The game to play as theorists have been playing it since 1915 is to decide the meaning of George Samsa’s insectile character (as J. Robert Lennon would describe him). I’m partial to that interpretation: it’s an insectile character, which makes the physical look and whether George is “in fact” a n insect or not irrelevant. Kafka didn’t want Samsa illustrated for a reason. He’s imprisoned in a state of mind. Don’t imprison him in a physical depiction. The first line has been translated in many different ways: “One morning, when Gregor Samsa woke from troubled dreams, he found himself transformed in his bed into a horrible vermin.” “As Gregor Samsa awoke one morning from uneasy dreams he found himself transformed in his bed into a gigantic insect.” An insect, a vermin, nothing more specific. vermin and insects feed on the dead. This is a story of decomposition before our eyes–the decomposition of an ill and mentally and physically disfigured Samsa, the decomposition of a family, the decomposition of what had once been a loving relationship between Samsa and Grete, who becomes Samsa’s killer: “she had bloomed into a pretty girl with a good figure,” the opposite of her brother’s decomposition. Gregor’s father, as in every Kafka story so far, doesn’t elicit sympathy either. But there’s nothing sentimental about the story. Kafka isn;t pulling at strings to get the reader all in knots over Gregor’s condition. It becomes more uncomfortably familiar than imaginary as the story wears on–as Gregor decomposes. A sick, leprous person has the characteristics of an insect. Doesn;t have to look like one to feel like one. It is a story of illness, decline, of being discarded.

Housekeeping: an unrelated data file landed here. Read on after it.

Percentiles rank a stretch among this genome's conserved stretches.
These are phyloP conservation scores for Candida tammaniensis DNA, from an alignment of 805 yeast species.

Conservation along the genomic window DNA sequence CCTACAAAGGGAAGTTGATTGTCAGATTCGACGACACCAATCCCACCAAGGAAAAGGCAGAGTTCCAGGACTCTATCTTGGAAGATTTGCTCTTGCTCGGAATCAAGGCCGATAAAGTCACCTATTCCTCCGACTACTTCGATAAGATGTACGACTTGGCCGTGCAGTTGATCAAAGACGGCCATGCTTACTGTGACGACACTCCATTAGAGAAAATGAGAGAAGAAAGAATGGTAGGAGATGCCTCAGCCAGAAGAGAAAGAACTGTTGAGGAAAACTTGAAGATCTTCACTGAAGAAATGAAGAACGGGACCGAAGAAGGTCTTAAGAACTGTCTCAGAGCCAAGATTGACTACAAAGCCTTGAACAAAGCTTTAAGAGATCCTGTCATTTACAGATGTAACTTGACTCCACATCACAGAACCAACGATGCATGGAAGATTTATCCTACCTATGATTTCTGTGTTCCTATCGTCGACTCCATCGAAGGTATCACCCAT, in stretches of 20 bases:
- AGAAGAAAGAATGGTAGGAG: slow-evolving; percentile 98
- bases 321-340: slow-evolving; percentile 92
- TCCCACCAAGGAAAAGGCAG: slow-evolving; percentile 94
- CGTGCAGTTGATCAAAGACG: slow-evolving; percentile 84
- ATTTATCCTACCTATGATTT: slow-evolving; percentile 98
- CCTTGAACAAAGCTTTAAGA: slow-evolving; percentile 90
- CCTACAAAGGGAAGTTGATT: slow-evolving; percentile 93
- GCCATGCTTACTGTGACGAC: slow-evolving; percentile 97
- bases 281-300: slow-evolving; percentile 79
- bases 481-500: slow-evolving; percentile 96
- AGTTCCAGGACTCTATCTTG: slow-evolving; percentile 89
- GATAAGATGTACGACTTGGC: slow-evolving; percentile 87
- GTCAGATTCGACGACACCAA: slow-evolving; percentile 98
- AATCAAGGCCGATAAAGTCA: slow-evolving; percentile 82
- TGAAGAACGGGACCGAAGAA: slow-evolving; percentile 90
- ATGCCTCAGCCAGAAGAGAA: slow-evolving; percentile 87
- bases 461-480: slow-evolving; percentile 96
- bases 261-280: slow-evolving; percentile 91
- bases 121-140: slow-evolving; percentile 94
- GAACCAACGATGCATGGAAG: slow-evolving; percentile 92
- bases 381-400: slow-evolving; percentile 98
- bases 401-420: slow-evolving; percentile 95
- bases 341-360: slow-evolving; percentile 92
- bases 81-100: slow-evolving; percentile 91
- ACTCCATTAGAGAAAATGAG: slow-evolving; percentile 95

A tedious, pretentious sequel to “The End of Something” cloaked in the three-day blow’s vaguely biblical connotations of a break between past and future, Nick Adams, annoyingly referred to as “Wemedge” by his friend Bill–and by Hemingway’s friends in his actual life–talks literature, booze and Marge with Bill as they talk of getting drunk more than they actually do get drunk. The story ostensibly reflects Nick’s uncertainty about his break-up with Marge, but not without a good dose of misogyny in the mouth of Bill: